Allow commenters to vaporize Troll posts for 10 Unzies.

    This could get crazy… imagine 20 million “Woke” Americans all demanding one from you.

    • Replies: @Colin Wright
  129. Pericles says:
    @Ron Unz

    If you want to see where you rate, dear commenters, do something like this: https://www.unz.com/comments/all/?commenterfilter=Pericles
    except with your own name, and then check the dropdown menu towards the top of the page.

    I thus see that I’m around 100 comments per month (possibly top 1% volume); raw stats apart, I would guess, qualitywise, that I rate in the middle 70% (or at least so I hope), and probably post mostly to provide my own emotional release, along with the occasional bug report.

    (One bug report of sorts is that the name ‘Pericles’ apparently was used by someone else in the past.)

    • Replies: @Ron Unz
  130. Truth3 says:
    @Fran Taubman

    Frannie Linda Anon is a sock puppet that he has labeled a troll by Ron numerous times.

    Asshole123 has been named one too. So has Aaron the Bastard, FB, and Lot.

    Me? Never.

    Answer your question Bitch?

  131. I must concur with your comments, but I do appreciate the ability to express opinions that other sites consider “controversial”

    Disqus, which is used by many other sites, including some of the well known “conservative” sites , is a program that has not only excluded me from all the sites they manage, but they brag about how basically decide what thoughts to air.

    I have never written anything hateful, racist, or homophobic, but Disqus seems to have a dislike for facts, which is an area that I actually pursue.

    As a person not born here, and an admirer of the greatest human declaration ever written, I shudder to think what will happen to this incredible country if people don’t wake up.

    By the way, if you are a reader, I just finished “Permanent Record” by Snowden a masterpiece not to be missed if you want to see the depth of criminality in whats happening.

    • Replies: @Pericles
  132. Muse says:

    Ron,
    A side note from the prior discussion thread you just closed.

    You had asked me for an example of someone being targeted for expressing their beliefs.

    Eric Ferguson and some other less prominent individuals had their property damaged in Indiana recently. I consider smashed windows and blood & nails thrown on a driveway to be a threat and retaliation for speaking your beliefs.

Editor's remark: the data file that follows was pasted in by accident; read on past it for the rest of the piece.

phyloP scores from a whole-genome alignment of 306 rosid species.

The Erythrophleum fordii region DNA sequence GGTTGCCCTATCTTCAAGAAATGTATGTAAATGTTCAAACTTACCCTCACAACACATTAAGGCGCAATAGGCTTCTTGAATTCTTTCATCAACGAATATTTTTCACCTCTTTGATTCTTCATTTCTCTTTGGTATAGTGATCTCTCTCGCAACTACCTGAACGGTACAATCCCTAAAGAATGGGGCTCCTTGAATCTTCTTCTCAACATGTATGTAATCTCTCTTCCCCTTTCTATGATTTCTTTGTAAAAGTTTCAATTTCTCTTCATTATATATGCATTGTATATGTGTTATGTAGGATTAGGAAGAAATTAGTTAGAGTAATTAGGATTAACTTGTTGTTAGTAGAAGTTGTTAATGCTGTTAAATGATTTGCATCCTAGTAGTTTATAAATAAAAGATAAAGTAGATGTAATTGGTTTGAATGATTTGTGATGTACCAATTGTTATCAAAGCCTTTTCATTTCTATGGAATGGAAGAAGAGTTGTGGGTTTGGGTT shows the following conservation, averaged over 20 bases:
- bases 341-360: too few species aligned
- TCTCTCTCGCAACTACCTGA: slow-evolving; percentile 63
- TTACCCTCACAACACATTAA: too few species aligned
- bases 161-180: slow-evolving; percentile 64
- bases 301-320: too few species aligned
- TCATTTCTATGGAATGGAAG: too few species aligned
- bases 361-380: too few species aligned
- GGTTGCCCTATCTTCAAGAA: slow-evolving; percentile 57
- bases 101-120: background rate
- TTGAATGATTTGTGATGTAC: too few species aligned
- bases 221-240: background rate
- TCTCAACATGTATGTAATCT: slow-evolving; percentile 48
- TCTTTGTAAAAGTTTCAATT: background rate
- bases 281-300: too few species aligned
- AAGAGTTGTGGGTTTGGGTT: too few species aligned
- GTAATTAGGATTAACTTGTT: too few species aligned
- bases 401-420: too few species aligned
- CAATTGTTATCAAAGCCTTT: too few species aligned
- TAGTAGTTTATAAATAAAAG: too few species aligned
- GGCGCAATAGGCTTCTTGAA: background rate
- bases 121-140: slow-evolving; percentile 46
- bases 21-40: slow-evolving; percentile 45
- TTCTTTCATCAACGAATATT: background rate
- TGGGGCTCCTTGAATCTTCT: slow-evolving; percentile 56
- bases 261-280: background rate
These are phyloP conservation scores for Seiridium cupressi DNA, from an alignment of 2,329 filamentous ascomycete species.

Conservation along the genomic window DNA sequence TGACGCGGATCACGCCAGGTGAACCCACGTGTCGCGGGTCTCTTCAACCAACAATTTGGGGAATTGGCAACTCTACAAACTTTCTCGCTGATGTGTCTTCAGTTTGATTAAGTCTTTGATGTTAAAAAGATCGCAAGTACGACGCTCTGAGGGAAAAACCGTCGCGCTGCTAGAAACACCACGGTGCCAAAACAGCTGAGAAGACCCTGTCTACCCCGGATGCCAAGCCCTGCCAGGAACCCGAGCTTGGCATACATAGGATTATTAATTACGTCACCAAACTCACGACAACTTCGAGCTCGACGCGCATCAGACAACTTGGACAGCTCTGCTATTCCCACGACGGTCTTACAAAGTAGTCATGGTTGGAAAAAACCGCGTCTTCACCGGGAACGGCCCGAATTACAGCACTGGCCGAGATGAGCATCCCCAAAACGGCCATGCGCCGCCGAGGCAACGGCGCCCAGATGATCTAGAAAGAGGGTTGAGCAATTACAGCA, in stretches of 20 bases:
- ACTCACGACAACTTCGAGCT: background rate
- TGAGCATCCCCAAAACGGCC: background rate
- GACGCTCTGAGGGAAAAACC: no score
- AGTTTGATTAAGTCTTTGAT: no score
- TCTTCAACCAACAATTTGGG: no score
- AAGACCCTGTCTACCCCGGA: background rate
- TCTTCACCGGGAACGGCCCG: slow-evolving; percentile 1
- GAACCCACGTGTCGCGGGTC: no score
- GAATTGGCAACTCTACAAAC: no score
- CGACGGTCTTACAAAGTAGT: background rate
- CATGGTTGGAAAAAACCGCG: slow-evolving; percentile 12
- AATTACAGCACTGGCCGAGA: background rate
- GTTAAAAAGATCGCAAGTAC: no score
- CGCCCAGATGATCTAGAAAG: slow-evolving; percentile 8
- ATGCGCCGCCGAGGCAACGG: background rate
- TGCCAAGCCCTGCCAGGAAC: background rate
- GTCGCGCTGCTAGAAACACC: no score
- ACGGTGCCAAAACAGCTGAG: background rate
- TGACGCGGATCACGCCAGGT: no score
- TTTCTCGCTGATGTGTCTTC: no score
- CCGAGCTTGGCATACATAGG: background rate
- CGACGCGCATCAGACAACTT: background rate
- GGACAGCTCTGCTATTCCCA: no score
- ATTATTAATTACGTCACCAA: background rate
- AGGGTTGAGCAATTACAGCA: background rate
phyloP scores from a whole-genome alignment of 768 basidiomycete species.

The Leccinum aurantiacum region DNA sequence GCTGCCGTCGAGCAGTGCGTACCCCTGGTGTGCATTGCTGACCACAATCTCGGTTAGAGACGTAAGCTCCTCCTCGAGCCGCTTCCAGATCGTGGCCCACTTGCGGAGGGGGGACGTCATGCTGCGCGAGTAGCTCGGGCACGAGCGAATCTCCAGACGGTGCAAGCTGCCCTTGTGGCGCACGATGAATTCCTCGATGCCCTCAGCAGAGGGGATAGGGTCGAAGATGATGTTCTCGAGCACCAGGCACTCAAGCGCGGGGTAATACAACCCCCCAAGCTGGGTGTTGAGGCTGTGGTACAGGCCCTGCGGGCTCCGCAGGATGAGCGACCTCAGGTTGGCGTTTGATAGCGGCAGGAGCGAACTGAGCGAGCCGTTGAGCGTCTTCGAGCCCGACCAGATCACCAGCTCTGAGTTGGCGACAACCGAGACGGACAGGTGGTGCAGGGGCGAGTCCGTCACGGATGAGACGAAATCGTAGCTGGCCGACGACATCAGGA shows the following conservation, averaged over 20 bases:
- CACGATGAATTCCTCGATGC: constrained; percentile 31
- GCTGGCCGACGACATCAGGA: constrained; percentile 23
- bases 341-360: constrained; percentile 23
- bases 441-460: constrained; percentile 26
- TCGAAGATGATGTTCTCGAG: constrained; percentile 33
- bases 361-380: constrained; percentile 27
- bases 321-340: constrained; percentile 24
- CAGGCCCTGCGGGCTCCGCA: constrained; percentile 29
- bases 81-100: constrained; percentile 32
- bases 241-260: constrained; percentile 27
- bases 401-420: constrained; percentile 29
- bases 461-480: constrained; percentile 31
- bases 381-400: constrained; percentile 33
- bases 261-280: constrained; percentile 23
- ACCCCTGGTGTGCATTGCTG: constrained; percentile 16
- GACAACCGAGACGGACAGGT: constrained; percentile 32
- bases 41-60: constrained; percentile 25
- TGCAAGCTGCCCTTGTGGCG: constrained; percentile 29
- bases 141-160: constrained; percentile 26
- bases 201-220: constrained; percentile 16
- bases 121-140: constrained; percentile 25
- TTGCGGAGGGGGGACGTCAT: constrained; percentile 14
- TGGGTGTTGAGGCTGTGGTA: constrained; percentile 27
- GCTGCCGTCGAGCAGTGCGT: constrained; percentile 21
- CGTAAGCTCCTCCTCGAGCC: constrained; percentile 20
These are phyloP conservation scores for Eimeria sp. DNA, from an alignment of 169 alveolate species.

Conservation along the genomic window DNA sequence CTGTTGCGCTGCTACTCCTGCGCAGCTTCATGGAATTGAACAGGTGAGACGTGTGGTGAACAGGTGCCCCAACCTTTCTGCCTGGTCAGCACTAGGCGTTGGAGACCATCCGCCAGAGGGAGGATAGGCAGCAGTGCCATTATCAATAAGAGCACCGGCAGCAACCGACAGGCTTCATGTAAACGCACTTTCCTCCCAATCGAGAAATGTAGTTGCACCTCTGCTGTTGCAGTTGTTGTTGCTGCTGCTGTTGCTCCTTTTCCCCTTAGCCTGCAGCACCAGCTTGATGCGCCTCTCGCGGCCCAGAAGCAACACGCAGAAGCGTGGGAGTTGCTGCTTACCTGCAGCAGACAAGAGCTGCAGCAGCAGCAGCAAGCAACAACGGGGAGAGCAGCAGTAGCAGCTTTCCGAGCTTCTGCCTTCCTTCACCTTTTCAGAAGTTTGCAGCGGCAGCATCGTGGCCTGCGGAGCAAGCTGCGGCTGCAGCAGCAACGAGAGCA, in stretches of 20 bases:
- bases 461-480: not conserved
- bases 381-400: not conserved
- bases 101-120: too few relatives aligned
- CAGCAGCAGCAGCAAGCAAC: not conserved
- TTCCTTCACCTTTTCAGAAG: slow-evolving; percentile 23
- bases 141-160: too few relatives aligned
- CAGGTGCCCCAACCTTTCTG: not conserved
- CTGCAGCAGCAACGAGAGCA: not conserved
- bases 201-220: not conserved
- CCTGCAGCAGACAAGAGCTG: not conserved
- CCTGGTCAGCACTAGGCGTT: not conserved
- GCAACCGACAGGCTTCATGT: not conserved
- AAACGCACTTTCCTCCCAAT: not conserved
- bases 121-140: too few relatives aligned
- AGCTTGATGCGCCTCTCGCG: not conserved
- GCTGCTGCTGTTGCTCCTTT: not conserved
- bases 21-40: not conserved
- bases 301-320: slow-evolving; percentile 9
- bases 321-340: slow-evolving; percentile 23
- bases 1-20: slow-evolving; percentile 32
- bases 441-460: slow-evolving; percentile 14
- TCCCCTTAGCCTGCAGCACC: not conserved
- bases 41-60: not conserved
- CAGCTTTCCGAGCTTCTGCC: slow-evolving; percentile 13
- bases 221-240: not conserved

https://www.idsnews.com/article/2019/12/schooner-creek-farm-eric-rasmusen-others-hit-by-overnight-vandalism

    This is exactly why I believe anonymity is necessary. You can become a target in an instant.

    • Replies: @Ron Unz
  133. Pericles says:
    @Common sense Giuseppe

    Disqus brags about all the various ways it can exclude deplorables from the conversation and, presumably, will discreetly store all comments for its own use and abuse too. Disqus also had a big, fat, embarrassing external security breach that they apparently didn’t mind much. I guess it just affected little people. Not a great solution IMO.

    (Even worse for them, Unz has superior comment threading.)

  134. druid55 says:

    well, it’s been nice!

  135. Vaterland says:
    @Commentator Mike

    There was that crazy Anja who was threatening to report commenters to the German police and security services and demand action.

    To be clear, it’s not illegal to read The Unz Review in any way. And unless you comment holocaust denial/revision or “antisemitic conspiracy theories” yourself, there is hardly grounds for action for German authorities. I am not even sure, if i.e. the Verfassungsschutz would invest personnel to analyze comments on here. Some European countries, for instance the Netherlands, have a better situation regarding free speech than my own nation.

    Additionally the comments become property of the Unz review, which is hosted on US servers afaik. I suppose it would be a question for lawyers, if that means that your comments are subject to US law and they therefore fall under US First Amendment free-speech even made by a European citizen (unlikely); or that your comment in question is rated as producing and sharing material that falls under European hate speech laws (very bad, but also rather unlikely).